What are prescription drugs? Prescription drugs, sometimes known as prescription medications, are pharmaceutical drugs that can only be sold to people who possess a medical prescription issued by a doctor or licensed physician. There is a distinction between prescription drugs and over-the-counter (OTC) drugs. While both over-the-counter drugs and prescription drugs are designed to treat medical ailments, and both can be abused, prescription drugs are unique in that they can only be legally obtained with a medical prescription.
The fact that obtaining prescription drugs legally requires a doctor’s signature means that recreational drug users often need to be creative in order to obtain them. Prescription drugs can be acquired and misused in a number of ways, including:
- Obtaining them from a family member or friend who has a prescription
- Taking larger doses than medically recommended
- Taking doses more frequently than medically recommended
- Refilling the prescription without a doctor’s permission
- Abusing the drug using another route of administration (smoking, injecting, or crushing and snorting)
- “Doctor shopping” (If one doctor refuses to prescribe the drug, going to another doctor until it is prescribed)
- Buying prescription drugs online or on the street
There are thousands of prescription drugs on the market, and each one is sold under multiple brand names. However, not all prescription drugs are prone to misuse and abuse. There are many prescription drugs that do not offer a “high,” and many of them are non-addictive or simply subjectively unpleasant. However, certain categories of prescription drugs have a high potential for abuse. These psychoactive prescription drugs have widely varying effects and dangers, and each one is prescribed for a different purpose. Understanding the nature of these drugs and their risks is essential.
Prescription stimulants are drugs that increase activity in the central nervous system. Taking a prescription stimulant can increase a person’s energy, alertness, and focus. They can also suppress appetite, elevate blood pressure, and increase sex drive. Prescription stimulants are generally used as treatments for attention deficit hyperactivity disorder (ADHD), a mental health condition that causes problems with impulsivity, hyperactivity, and inattentiveness. However, prescription stimulants are often abused by people who do not suffer from this condition, especially college students who use prescription stimulants to improve their academic performance.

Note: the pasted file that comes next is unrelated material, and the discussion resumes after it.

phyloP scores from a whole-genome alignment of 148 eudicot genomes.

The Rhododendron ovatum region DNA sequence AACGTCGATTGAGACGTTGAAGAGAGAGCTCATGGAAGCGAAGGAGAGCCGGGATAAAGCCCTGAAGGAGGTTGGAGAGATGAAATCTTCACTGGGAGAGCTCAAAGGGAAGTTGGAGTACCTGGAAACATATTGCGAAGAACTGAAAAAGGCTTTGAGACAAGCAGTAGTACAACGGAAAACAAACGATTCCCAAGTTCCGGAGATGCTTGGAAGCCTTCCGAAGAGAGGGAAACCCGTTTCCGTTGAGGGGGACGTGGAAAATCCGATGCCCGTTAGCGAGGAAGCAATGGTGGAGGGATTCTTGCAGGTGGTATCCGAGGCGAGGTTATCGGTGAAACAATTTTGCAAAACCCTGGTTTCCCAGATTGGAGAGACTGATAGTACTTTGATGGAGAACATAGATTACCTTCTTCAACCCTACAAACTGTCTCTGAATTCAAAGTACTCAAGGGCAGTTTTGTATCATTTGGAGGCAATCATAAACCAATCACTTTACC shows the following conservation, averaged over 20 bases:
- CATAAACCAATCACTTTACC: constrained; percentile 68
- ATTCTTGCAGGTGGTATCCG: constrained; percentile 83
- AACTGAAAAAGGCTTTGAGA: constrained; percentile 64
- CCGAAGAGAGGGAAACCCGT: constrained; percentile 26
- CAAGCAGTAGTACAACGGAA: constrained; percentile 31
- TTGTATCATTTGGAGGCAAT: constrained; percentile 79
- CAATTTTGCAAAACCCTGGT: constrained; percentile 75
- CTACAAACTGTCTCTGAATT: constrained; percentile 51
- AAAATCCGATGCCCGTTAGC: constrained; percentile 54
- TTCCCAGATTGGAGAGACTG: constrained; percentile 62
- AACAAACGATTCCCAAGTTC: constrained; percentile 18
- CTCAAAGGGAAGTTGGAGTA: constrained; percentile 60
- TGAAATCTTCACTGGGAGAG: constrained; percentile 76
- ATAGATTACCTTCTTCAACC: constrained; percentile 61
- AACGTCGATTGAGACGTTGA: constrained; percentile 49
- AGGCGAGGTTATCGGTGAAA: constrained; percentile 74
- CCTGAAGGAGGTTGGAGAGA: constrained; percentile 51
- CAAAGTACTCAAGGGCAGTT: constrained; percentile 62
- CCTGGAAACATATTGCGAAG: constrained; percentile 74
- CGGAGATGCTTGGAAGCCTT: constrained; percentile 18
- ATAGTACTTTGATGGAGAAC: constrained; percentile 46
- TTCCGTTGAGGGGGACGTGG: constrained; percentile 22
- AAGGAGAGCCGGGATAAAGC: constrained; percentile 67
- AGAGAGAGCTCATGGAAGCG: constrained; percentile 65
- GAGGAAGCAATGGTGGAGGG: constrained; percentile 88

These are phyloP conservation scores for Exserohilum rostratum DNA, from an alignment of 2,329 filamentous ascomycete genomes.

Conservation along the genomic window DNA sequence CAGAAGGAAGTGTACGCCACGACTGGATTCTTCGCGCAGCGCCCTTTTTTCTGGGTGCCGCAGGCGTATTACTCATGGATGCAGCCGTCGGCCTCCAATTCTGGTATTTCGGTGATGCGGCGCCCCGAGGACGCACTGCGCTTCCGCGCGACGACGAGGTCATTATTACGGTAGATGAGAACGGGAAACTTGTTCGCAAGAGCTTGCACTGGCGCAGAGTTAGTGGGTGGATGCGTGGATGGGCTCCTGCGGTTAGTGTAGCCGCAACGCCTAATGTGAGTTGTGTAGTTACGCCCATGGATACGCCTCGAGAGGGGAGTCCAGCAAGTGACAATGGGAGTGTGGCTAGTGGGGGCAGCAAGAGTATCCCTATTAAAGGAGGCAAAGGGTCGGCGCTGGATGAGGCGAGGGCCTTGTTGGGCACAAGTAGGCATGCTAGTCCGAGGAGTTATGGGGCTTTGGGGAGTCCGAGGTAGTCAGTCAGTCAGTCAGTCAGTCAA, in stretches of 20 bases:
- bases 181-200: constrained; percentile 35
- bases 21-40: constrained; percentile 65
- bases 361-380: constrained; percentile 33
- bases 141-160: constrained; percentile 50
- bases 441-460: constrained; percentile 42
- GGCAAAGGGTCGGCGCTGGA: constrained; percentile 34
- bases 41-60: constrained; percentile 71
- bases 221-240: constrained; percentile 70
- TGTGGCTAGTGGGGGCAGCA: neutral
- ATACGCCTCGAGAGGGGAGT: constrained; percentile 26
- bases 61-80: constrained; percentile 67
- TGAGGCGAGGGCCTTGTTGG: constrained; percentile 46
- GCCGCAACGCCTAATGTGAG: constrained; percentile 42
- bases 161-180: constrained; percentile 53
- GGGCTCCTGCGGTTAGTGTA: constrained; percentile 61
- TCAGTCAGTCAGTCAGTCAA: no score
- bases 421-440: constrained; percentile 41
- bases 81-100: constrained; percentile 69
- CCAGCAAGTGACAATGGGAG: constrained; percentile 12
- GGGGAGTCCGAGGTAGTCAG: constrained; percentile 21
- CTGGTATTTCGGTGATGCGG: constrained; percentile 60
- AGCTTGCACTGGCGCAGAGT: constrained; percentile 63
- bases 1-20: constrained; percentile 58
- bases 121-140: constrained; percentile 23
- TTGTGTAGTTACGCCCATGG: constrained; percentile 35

There are many street drugs that are classified as stimulants, such as cocaine, crack, and methamphetamine, and many prescription stimulants are no safer than these drugs. ADHD medication is often prescribed in pill form, though it is sometimes available in a skin patch or liquid formulation. It is common for people abusing these drugs to use alternative routes of administration, such as snorting or injection. Stimulant pills can be crushed and snorted, or they can be dissolved in liquid and injected; both methods make the effects more powerful and therefore more dangerous, especially when combined with other substances. Stimulants are generally grouped into three classifications: long-acting, intermediate-acting, and short acting.
Long-acting stimulants are often meant to be taken once a day or even less frequently, since many of them have effects that last for days. When taken recreationally, however, these powerful drugs are sometimes abused multiple times a day. Common long-acting stimulant prescription drugs include:
- Adderall XR
- Adzenys XR-ODT
- Metadate CD
- Focalin XR
- Quillivant XR
- Quillichew ER
- Ritalin LA
Intermediate-acting prescription stimulants require more regular dosage to work properly. Common intermediate-acting prescription stimulants include: